Prayer of a Returned Exile
1A song of ascents.*
The LORD answered me
when I called in my distress:a
2LORD, deliver my soul from lying lips,
from a treacherous tongue.b
3What will he inflict on you,
O treacherous tongue,
and what more besides?*
4A warrior’s arrows
5*Alas, I am a foreigner in Meshech,
I live among the tents of Kedar!
6Too long do I live
among those who hate peace.
7When I speak of peace,
they are for war.d
* [Psalm 120] A thanksgiving, reporting divine rescue (Ps 120:1) yet with fervent prayer for further protection against lying attackers (Ps 120:2–4). The psalmist is acutely conscious of living away from God’s own land where divine peace prevails (Ps 120:5–7).
* [120:1] A song of ascents: Ps 120–134 all begin with this superscription. Most probably these fifteen Psalms once formed a collection of Psalms sung when pilgrims went to Jerusalem, since one “ascended” to Jerusalem (1 Kgs 12:28; Ps 24:3; 122:4; Lk 2:42) or to the house of God or to an altar (1 Kgs 12:33; 2 Kgs 23:2; Ps 24:3). Less probable is the explanation that these Psalms were sung by the exiles when they “ascended” to Jerusalem from Babylonia (cf. Ezr 7:9). The idea, found in the Mishnah, that the fifteen steps on which the Levites sang corresponded to these fifteen Psalms (Middot 2:5) must underlie the Vulgate translation canticum graduum, “song of the steps” or “gradual song.”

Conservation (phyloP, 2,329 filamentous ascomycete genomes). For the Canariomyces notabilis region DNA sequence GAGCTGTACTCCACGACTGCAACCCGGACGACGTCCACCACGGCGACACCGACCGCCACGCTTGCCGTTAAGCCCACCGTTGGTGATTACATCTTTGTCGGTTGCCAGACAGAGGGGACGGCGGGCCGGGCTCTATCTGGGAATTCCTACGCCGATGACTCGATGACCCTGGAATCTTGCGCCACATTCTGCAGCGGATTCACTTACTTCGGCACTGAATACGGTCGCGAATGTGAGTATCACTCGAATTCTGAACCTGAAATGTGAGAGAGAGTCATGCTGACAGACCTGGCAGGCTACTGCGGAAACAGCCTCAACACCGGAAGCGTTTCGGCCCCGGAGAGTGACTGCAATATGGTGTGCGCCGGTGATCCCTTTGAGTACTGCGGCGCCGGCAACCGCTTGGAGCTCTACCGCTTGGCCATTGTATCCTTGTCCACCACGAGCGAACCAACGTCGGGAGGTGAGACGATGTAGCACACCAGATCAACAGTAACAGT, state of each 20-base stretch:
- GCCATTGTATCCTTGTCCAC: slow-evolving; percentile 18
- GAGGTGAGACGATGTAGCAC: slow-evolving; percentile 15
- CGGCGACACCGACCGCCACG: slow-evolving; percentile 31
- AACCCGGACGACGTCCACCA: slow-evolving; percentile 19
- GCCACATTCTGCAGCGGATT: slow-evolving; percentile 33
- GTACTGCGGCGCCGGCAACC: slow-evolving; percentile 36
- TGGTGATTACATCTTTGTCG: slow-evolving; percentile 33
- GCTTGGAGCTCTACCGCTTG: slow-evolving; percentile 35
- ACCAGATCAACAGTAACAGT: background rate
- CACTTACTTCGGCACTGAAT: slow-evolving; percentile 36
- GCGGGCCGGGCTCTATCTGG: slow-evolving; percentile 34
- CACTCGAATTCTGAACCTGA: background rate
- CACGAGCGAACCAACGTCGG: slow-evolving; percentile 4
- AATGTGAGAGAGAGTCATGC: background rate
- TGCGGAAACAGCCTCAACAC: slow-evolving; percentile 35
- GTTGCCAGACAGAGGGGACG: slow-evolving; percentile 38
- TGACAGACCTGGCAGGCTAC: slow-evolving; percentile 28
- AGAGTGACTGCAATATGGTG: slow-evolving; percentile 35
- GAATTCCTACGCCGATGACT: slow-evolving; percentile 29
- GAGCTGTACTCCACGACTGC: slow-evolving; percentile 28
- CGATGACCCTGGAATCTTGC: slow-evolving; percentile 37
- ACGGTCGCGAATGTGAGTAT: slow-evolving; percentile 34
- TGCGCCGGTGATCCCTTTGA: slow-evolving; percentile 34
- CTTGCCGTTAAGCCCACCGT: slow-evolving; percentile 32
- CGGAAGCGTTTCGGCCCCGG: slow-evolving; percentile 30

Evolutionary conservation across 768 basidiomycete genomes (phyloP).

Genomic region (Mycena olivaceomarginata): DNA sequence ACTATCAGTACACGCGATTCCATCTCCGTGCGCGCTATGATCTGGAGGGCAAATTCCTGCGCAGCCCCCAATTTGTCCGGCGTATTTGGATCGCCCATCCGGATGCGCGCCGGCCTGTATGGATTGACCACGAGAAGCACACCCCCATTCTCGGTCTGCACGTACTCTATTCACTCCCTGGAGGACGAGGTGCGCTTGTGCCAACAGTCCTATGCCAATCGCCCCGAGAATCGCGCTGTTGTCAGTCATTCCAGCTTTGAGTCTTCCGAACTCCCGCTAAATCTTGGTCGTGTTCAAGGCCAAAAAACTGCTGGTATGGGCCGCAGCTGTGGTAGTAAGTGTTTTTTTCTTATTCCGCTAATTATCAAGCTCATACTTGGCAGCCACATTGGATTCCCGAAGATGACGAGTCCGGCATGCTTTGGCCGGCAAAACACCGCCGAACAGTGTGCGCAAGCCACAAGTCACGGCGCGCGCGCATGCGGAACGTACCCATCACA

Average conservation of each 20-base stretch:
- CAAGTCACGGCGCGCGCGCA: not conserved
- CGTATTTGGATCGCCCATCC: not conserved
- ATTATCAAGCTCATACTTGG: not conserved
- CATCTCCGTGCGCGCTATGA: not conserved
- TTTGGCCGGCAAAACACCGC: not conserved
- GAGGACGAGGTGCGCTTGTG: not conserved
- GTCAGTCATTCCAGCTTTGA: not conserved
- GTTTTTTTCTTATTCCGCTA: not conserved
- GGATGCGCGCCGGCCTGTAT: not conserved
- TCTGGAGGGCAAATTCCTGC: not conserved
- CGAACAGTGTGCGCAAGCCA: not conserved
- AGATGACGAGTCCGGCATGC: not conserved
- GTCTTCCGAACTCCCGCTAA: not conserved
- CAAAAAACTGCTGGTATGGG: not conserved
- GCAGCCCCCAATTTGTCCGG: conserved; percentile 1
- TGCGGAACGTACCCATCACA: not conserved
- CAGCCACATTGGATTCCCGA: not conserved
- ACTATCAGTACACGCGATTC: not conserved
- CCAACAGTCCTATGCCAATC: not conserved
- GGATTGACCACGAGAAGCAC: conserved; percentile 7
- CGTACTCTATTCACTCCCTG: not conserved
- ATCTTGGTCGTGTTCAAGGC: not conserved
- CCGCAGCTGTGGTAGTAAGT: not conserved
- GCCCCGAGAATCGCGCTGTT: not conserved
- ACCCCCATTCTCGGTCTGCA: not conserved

* [120:3] More besides: a common curse formula in Hebrew was “May the Lord do such and such evils to you [the evils being specified], and add still more to them,” cf. 1 Sm 3:17; 14:44; 25:22. Here the psalmist is at a loss for a suitable malediction.
* [120:4] Coals of brush wood: coals made from the stalk of the broom plant burn with intense heat. The psalmist thinks of lighted coals cast at his enemies.